Mixed Emotions About Defense Market Growth
By Tim Triplett
on Sep 4, 2016
No matter who wins the presidential election in November, government military spending will almost surely increase, say the experts. It’s a sad commentary on the state of global affairs, but a positive for suppliers of metal products to the defense industries.
Heightened political tensions in Asia and the Middle East, and atrocities by radical terrorists around the globe, have brought a new sense of urgency to government spending on security. Countries large and small are poised to increase their defense budgets, including the United States, which already accounts for about 39 percent of all military spending worldwide.
After declining from 2008 through 2015, the total U.S. Department of Defense budget was increased by about $13 billion in fiscal year 2016, according to Deloitte’s Global Aerospace and Defense Sector Outlook. The analysts at Deloitte believe U.S. defense spending is now entering a long-term, albeit slow paced, growth cycle. By some estimates, spending on U.S. military programs will increase by 2-3 percent annually for the foreseeable future. Demand for metals used by military contractors will only intensify as threats to the U.S. seem more imminent.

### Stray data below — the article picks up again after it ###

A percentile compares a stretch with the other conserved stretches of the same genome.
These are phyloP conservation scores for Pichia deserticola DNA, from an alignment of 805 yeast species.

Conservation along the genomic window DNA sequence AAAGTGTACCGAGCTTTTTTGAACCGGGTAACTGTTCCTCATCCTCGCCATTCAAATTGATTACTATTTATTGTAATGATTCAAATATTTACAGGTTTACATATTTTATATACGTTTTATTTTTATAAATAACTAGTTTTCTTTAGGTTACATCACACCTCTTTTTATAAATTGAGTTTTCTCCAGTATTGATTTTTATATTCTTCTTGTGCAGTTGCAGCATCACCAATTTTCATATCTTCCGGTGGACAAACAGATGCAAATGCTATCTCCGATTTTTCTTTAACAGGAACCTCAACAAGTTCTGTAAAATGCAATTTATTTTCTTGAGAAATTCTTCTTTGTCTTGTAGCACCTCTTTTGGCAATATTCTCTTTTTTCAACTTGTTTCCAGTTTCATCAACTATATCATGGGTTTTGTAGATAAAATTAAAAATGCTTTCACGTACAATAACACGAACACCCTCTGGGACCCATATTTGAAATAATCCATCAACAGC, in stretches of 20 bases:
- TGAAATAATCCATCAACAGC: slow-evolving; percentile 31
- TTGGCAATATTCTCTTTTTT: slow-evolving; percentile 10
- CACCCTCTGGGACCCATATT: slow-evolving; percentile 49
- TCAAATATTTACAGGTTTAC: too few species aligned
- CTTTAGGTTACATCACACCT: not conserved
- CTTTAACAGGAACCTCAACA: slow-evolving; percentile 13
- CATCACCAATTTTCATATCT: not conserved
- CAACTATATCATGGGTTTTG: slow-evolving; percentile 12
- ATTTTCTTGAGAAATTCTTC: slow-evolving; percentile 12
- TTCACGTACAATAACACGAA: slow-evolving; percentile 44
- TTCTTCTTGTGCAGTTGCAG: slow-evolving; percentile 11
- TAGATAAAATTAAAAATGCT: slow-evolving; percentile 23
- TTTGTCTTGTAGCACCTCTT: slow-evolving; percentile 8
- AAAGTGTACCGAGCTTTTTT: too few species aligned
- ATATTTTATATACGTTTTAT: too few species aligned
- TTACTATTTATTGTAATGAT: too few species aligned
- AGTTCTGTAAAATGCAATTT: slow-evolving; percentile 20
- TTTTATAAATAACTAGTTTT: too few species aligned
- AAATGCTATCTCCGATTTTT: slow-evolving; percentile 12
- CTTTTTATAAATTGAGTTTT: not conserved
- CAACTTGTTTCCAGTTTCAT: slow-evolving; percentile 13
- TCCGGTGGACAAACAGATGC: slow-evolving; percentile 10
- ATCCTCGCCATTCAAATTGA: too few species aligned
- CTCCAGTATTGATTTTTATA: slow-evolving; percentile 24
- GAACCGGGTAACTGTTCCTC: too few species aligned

Much of the spending on the latest innovations will involve high-tech electronics or alternative materials such as those used in fighter jets and drones, not necessarily steel and aluminum for new ships, planes and tanks. On the other hand, some of the spending by foreign nations will be used to acquire materials and technologies from American companies.
What’s the biggest market for brass today? Bullets. And not just for the military. Violence in the headlines, from street gangs to terrorist bombers, has prompted millions of private citizens to arm themselves for their personal protection.
Defense spending is not just about security, it’s also about politics, of course, especially in an election year. The aerospace and defense industries account for 10 percent of all U.S. manufacturing output and 1.8 percent of total GDP. They support 1.7 million good jobs. Both candidates are working hard to convince voters they will put more Americans to work and will keep all Americans secure.
Fair or not, the next president’s legacy will be determined by his or her ability to make the nation safer. “Both parties recognize the value of strengthening our nation’s defense, realizing that our biggest enemy is the one we don’t see,” says Jerry Bashir of Falcon Aerospace. “Not by choice but by circumstances, either candidate will likely spend more on defense than the current administration.”
See the full story on the market for defense metals in the October issue of Metal Center News.